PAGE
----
Archive for the ‘Meal Prep’ Category

Too much assembly required

I want to make well-balanced, nutritious meals for my kids, so I tried a meal-preparation service. It didn’t prepare me for all the work.

I think this sums up what meal assembly has turned into. A good idea that still requires far too much assembly at home and more planning than many people are willing to invest.

Too Much Assembly Required

Are you doing a brisk business?

We all know that meal assembly was supposed to conquer Canada. That didn’t quite happen, but it seems they may be just as susceptible to faux media hype as everyone else. I was just reading an article about a store up North that was doing brisk business in an industry that was just perfect for the owners.

I found one of the comments interesting:

Business has been brisk. Sales grew by 17% on a month-to-month basis in their first year of operation. Their customer base now numbers approximately 4,000 and they estimate they sell between 300 and 350 meals per week.

I suppose in these economic times anything more than 10 customers a month would be considered brisk, however when you calculate this out, 300 meals a week is about 50 customers (if they all bought 6 meals each) or around 200 customers a month. Of course, if all those were 12 meal packages it would be about 100 customers a month.

I guess that’s better than some, but not to be rude, I would hardly call that brisk. To be honest, I would see that as barely keeping above water. I really don’t see how you can pay off all your bills and have money left over for yourself with these figures. Again, there are plenty of jobs out there where you can work less and make $40k a year so if meal assembly isn’t making more than that for you it’s a dud business. At this rate I certainly don’t see the owners (and there’s two of them) making $40k a year each. Where’s the retirement plan?

And there’s quotes like this:

"You just need that one good idea to start a business and this one was it for us,"

 

I wish they would have kept looking.

Is it still a meal prep store or is it just take out?

The industry was founded on the idea that people come in and make the meals themselves, that way they know what’s in it, customize it to their personal tastes and have a sense of ownership about the meals.

Great idea, but is it really working out these days? So many people just want to come in and pick-up the meals. Super Supper jumped on that bandwagon and turned everything over to meal pick-up. At one point Dream Dinners completely frowned on this idea, but there were plenty of owners who were tossing out the rules and doing whatever it took to make some money. And you can clearly see that many independent stores were offering both options all day long. No more sessions, just come in and make meals whenever you want or drop by and grab something.

So where do things stand now? Have owners ditched the whole meal assembly process and simply have customers grab pre-made meals or are you still encouraging customers to come in and make the meals for themselves?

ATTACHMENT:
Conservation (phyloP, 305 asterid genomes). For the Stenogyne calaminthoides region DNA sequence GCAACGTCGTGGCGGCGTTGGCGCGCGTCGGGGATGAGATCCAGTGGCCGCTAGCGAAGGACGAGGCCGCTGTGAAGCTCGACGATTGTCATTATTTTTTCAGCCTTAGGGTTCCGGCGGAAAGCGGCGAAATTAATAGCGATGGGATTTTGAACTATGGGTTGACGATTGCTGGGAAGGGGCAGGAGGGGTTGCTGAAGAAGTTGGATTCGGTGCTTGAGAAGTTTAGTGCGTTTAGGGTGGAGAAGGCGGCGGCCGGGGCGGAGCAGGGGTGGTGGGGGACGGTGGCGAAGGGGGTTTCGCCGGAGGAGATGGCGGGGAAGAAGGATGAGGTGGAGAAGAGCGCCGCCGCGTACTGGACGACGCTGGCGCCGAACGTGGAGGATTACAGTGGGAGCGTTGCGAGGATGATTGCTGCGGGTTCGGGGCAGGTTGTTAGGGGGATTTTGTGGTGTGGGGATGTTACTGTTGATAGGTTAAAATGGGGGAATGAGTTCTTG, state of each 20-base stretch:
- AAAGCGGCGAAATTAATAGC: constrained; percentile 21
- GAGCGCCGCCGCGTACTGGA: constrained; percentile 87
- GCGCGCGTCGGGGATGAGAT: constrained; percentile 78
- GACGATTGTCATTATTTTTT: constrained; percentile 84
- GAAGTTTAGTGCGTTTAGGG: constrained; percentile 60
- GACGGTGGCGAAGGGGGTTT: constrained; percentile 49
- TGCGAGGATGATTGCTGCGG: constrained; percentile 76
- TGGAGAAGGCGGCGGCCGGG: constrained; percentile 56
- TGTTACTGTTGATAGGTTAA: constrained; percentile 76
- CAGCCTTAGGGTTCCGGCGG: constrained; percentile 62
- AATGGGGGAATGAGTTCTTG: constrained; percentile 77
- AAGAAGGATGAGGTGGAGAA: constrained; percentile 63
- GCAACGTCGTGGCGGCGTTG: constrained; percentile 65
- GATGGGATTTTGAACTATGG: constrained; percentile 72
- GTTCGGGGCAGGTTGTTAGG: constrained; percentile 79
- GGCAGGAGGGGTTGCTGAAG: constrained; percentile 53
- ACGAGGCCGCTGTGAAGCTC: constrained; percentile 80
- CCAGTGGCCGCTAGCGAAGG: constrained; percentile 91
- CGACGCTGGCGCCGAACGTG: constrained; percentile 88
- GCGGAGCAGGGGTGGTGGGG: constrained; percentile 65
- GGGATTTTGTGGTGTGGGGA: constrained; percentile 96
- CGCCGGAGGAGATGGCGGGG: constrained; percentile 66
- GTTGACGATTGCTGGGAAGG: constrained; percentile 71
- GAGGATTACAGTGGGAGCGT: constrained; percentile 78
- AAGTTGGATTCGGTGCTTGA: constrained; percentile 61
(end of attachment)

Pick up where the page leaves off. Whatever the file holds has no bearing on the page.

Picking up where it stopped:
Meal assembly store survives

This does show that the independent store is far more adaptable than the larger franchises who don’t understand the needs of customers on the whole let alone at a local level, however, let’s not get ahead of ourselves. There is a big difference between being a survivor in this mess of an industry and bringing home a salary that allows you to pay all your bills, have money for yourself and still spend time with your own family around the dinner table.

Also, it’s quotes like this that still make me wonder if people really understand this industry:

""People still need to eat," she said, adding that her meals are still cheaper and healthier than picking up fast food for a quick meal."

Hanging your hat on that mantra will lead to bankruptcy, as we’ve already seen…

Nationwide, the number of meal assembly businesses increased from four in 2002 to 1,400 in 2007, according to a recent story in The New York Times. But growth has slowed considerably. About 260 stores closed in 2007, and three times as many closed the previous year, according to the story.

Sioux Falls has experienced a similar downturn. Of the three businesses that opened, only the local player, Your Secret Kitchen, is still around.

Owner Kim Schetnan said it’s because she’s a locally owned business that she’s been able to survive. She was able to adapt more easily to the changing market.

Meal assembly store survives

Death of family meals harms health

The demise of the traditional family meal is exposing children to junk food advertising that threatens their health, the Government’s school food guru warned yesterday.

Prue Leith, chairman of the School Food Trust, warned that ‘knees under the table’ dinners were dying out as parents condone all-day snacking and all-you-can-eat chip shop deals.

 

Death of family meals harms health

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